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Robert David Jaffee

Robert David Jaffee

Posted: February 25, 2010 12:39 PM

Mental Illness at the Movies

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Avatar, a film that has broken box office records, is likely to win a number of Oscars at the upcoming Academy Awards. But one of the films that recently caught my attention and may win a few Oscars next year is Shutter Island, a haunting noir directed by Martin Scorsese.

Much has already been written about Shutter Island, but my perspective may be a bit different because the film reminded me of my own state of mind years ago, in 1999, when I was having my second psychotic break.

Like Leonardo DiCaprio's federal marshal, I too once sensed that every subtle wink, nod or gaze from the patients, orderlies or doctors at a psychiatric ward could mean a conspiracy at work.

My psychosis did not involve the Nazis or the House Un-American Activities Committee, two preoccupations of DiCaprio's character, but it did take on a political dimension. I feared that I would be blamed for the failure of the Israeli-Palestinian peace process and believed that President Clinton, who was in the process of being impeached, was one of the few people who could save me.

Some critics have argued that Shutter Island tries to do too much, in jamming in all these red herrings, but psychosis is often like that, a kitchen sink of conspiracies roiling in one's head. The delusional person extrapolates very easily, from the benign to the sinister. So, it is completely convincing to me to have all these MacGuffins in the script.

Those are not the only aspects of the film that ring true. Just as DiCaprio's character worries about experiments being done on patients, I worried that the nurse at the UCLA Neuropsychiatric Institute (now known as the Resnick Neuropsychiatric Hospital) was going to contaminate my medication.

Finally, there is DiCaprio's performance itself, which is quite impressive. While some have mocked his Boston accent in the film, DiCaprio does a fine job of demonstrating what it is like to lose one's sanity. It does not happen all at once; it trickles in slowly, until you start to question the strange looks of all of your seeming adversaries. I sometimes wonder how our brains can conjure all these details into a parallel reality akin to a horror film.

Shutter Island's actors notwithstanding, we often see over-the-top portrayals of the mentally ill. Consider the patients, other than Jack Nicholson's Randall McMurphy, in One Flew over the Cuckoo's Nest, many of whom have a tic of some sort, or the extremely florid turn of Vivien Leigh in A Streetcar Named Desire. Then there are the reductive diagnoses of the mentally ill in movies like Spellbound and Psycho. Who can forget the embarrassingly trite conclusion to the latter, when the psychiatrist tells the family of Janet Leigh's character that Norman Bates was attracted to her sexually!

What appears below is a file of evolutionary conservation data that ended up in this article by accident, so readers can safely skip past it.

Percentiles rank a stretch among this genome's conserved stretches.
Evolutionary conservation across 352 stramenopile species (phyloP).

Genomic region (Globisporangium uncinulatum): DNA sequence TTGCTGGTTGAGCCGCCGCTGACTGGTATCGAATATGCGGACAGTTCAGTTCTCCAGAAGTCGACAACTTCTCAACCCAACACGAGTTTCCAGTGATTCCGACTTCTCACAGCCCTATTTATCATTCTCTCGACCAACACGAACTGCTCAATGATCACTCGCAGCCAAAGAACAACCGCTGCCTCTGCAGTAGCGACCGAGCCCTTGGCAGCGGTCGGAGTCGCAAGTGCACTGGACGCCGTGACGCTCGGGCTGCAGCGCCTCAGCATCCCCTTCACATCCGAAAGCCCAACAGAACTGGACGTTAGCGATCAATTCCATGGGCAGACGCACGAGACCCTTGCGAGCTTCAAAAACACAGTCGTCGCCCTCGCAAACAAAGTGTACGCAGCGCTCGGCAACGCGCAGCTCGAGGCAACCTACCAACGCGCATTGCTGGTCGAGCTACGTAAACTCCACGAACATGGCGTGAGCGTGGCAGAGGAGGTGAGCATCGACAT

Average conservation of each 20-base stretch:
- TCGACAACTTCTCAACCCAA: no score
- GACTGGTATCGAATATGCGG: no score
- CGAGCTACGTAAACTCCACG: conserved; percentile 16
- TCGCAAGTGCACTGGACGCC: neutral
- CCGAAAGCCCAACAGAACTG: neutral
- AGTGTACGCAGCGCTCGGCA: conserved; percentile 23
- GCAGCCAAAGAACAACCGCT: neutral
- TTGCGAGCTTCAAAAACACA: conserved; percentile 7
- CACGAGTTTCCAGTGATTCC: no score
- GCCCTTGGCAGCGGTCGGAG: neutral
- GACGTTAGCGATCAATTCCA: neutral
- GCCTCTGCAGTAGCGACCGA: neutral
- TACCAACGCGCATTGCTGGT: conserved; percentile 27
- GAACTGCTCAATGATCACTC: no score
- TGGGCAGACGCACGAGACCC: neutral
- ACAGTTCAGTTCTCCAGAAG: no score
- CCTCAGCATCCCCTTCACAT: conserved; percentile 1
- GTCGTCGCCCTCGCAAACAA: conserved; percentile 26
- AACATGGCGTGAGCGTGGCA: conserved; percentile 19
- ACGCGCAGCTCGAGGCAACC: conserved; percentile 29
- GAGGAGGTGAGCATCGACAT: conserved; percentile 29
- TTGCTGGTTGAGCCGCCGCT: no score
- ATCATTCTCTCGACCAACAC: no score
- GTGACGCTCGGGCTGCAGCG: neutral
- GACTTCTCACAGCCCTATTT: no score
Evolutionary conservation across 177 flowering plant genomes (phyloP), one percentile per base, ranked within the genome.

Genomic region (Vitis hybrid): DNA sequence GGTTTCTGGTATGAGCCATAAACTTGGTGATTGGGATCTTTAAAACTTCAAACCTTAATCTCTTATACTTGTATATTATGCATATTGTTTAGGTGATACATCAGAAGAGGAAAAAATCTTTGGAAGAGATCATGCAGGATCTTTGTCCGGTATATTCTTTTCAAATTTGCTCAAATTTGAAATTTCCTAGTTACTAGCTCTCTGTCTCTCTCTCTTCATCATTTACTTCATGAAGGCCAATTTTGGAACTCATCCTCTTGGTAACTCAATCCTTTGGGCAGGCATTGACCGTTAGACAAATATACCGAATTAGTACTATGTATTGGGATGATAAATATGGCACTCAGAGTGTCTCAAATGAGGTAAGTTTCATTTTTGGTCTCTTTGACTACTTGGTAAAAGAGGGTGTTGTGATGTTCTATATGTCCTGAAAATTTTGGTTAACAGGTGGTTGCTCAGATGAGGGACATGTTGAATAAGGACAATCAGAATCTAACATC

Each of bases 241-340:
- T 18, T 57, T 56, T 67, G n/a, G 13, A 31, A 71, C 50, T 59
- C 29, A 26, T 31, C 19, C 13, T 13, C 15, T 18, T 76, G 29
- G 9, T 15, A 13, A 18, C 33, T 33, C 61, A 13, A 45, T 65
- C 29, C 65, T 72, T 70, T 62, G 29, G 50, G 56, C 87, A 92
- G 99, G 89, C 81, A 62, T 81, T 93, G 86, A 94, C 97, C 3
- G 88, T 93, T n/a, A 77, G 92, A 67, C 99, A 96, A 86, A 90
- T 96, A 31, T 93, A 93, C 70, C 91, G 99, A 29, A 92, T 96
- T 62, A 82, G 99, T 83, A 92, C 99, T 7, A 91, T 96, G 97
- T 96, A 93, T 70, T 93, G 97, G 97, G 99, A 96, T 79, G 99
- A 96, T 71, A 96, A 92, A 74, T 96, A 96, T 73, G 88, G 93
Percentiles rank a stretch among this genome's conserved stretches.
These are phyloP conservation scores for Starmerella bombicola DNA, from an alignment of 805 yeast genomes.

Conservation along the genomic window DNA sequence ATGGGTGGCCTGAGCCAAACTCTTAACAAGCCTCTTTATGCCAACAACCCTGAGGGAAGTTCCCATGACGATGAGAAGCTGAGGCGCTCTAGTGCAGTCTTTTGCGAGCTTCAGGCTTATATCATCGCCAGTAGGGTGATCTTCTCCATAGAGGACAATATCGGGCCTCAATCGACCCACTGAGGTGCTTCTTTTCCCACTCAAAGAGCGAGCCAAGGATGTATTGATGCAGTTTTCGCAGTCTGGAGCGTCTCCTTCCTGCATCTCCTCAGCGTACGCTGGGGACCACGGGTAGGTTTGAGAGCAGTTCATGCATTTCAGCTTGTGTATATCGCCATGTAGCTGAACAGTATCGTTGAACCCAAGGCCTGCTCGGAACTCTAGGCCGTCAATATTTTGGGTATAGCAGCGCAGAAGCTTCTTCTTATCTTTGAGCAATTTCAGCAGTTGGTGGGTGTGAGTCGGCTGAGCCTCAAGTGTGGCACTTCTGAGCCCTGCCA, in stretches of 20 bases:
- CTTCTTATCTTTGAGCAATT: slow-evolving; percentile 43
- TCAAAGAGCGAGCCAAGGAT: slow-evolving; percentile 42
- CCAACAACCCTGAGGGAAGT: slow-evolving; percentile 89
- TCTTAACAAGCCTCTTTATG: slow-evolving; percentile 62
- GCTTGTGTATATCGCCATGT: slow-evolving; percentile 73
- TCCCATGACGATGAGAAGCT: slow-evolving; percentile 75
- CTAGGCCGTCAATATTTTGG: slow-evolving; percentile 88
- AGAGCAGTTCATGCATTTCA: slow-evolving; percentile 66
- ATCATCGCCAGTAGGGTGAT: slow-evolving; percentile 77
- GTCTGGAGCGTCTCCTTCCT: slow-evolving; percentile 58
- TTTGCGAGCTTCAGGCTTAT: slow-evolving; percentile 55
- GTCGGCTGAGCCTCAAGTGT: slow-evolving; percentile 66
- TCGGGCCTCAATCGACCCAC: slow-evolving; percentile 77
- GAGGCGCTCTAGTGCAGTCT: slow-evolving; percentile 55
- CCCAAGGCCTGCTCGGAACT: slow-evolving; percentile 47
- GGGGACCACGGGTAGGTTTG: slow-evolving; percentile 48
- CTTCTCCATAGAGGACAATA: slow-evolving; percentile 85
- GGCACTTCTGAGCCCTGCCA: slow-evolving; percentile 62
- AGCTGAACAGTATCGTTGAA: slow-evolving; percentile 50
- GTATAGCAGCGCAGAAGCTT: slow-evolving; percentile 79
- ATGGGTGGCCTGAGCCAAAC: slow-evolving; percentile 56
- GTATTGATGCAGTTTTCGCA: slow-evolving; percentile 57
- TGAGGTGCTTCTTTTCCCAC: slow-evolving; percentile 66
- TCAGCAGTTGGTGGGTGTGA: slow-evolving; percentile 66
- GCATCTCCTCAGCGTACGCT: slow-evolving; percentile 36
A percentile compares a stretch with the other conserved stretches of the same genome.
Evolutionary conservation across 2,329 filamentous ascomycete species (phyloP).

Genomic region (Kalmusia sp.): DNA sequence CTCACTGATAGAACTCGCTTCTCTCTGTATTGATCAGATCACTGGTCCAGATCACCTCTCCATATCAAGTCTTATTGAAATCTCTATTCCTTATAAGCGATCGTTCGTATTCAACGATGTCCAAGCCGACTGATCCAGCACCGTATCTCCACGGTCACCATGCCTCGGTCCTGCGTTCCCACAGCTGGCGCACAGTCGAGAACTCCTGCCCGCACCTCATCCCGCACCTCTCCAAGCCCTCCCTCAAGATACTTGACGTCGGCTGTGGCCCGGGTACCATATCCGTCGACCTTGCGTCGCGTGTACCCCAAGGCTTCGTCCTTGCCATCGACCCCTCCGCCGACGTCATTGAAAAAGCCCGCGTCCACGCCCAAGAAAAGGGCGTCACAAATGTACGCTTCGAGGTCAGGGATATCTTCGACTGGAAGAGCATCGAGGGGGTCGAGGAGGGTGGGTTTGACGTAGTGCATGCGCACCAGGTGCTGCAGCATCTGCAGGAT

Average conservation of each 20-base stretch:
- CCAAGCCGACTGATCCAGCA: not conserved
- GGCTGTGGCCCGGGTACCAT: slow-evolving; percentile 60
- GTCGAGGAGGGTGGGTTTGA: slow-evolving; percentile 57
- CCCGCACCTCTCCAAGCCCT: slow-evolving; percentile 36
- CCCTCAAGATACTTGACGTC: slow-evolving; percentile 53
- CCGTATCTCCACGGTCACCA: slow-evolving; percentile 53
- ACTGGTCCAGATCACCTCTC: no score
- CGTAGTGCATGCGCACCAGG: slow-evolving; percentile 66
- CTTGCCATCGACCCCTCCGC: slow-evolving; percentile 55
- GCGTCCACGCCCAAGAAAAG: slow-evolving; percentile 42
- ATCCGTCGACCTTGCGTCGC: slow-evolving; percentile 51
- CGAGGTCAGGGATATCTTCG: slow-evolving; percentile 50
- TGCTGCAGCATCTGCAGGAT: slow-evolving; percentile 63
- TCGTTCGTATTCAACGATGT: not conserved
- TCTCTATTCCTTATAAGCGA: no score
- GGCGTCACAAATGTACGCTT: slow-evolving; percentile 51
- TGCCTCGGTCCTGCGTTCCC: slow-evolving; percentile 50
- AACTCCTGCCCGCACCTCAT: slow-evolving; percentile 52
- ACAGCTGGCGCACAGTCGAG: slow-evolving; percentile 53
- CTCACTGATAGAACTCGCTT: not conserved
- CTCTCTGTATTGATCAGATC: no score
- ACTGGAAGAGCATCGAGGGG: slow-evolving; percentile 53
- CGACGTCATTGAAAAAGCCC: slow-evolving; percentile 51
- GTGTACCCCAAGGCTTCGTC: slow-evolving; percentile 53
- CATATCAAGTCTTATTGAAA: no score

Of course, there are exceptions. We all remember Russell Crowe's excellent performance as a schizophrenic mathematician in A Beautiful Mind. Like DiCaprio, Crowe showed a range of emotion in that role, which pleased me since the mentally ill are as likely to have depth to their personalities as the non-mentally ill.

Another recent movie dealing with mental illness, Creation, is notable not so much for its acting as for its conceit that Charles Darwin, the embodiment or avatar, if I may use the term, of the man of science, experienced hallucinations. His visions were not of blue people but rather of his late daughter, who died in childhood.

It is astonishing to think that the genius, who postulated that over tens of thousands of years we have evolved through natural selection, may himself have been psychotic, an illness that many have wrongly viewed as a weakness or a failure of the will.

As Darwin, Paul Bettany, who essayed Crowe's imaginary roommate in A Beautiful Mind, plays a man who himself becomes delusional. Grief-stricken over his favorite child's death, Darwin communicates with her ghost, a little sprite who turns up from time to time asking him to tell her sad stories.

Despite the romance that some have about the mentally ill, a person cannot do his or her best work during psychosis. When I had my two psychotic breaks, I had great difficulty reading and writing. I thought that there was a conspiracy to frame me for a series of nefarious crimes.

It may be a minor miracle that I was able to write at all at that time, but I wrote because I had to. It was the one thing that was keeping me sane, the one thing that was keeping me alive.

When I finished my novel, I had no goals, nothing left, to keep me from the flood of delusion. I ended up in the psychiatric ward at USC in 1997 (and UCLA in 1999).

Years later, I have been able to manage my psychosis with good therapy, a lot of love from my wife, Barbara (not unlike that which Darwin received from his wife, as we know from the film), and a determination to write.

As detrimental as psychosis is, it is possible that it has its benefits, in terms of creativity and perhaps even survival. Darwin was enfeebled for decades by a parasite, which he acquired in his travels around the world. That he fought through his illnesses and wrote The Origin of Species and The Voyage of the Beagle, tomes that will forever enrich humanity, should tell us that the psychotic strand may in the end be an advantageous trait.